Exceed the apparent motion limits — without those animators’ tricks — and the results are ugly. You may have seen old school stop-motion animations — such as Ray Harryhausen’s classic sword-fighting skeletons in Jason and the Argonauts (1963) — that are plagued by an unpleasant jerking motion of the characters. You’re seeing double, at least — several edges of a skeleton at the same time — and correctly interpret it as motion, but painfully so. The edges stutter, or “judder,” or “strobe” across the screen. Those words reflect the pain inflicted by staccato motion.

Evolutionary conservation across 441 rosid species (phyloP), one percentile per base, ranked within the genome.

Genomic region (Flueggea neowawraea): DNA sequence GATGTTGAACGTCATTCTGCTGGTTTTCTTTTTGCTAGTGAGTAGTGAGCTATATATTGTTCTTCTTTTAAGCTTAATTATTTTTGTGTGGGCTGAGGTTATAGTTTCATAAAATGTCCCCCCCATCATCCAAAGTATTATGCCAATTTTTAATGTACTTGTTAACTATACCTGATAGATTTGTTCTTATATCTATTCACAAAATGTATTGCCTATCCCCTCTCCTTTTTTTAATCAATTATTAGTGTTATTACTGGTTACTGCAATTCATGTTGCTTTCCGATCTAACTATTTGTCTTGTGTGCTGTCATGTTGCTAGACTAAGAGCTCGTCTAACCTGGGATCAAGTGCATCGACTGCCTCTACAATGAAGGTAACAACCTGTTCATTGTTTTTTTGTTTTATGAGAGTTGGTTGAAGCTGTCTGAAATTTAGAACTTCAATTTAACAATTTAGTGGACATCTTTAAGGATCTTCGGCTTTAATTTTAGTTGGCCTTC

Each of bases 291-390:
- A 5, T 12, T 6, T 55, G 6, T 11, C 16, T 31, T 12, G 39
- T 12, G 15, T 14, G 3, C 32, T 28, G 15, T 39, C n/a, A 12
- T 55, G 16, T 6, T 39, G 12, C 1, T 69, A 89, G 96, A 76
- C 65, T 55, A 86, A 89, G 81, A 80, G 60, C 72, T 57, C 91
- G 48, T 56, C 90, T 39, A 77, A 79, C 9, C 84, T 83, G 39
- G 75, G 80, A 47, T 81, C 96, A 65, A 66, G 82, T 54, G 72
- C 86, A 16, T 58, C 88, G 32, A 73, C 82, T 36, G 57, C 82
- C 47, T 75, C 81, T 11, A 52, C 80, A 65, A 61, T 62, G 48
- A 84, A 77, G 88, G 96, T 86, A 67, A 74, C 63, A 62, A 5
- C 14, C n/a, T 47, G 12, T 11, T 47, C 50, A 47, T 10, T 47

Live-action movies are sequences of discrete frames just like animations. Why don’t these movies stutter? (Imagine directing Uma Thurman to stay within “not too far, not too slow” limits.) There’s a general explanation that works. It’s called motion blur, and it’s simple and pretty. A frame that’s recorded by a real movie camera is fat with duration. It’s not a sample at a single instant like a Road Runner or a Harryhausen frame. Motion blur is what you see in a still photograph when the subject moves and the shutter isn’t fast enough to stop the motion. In still photographs, it’s often an unintended result, but it turns out to be a feature in movies. Without the blur all movies would look as jerky as Harryhausen’s skeletons—unless Uma miraculously stayed within limits. The motion blur of moving objects in a fat frame gives clues to the brain about what is moving and what is not. The direction of a blur gives the direction of motion, and its length indicates the speed. Somehow, mysteriously, the brain converts that spatial information — the blurs — into temporal information and then perceives motion with the help of the apparent motion phenomenon.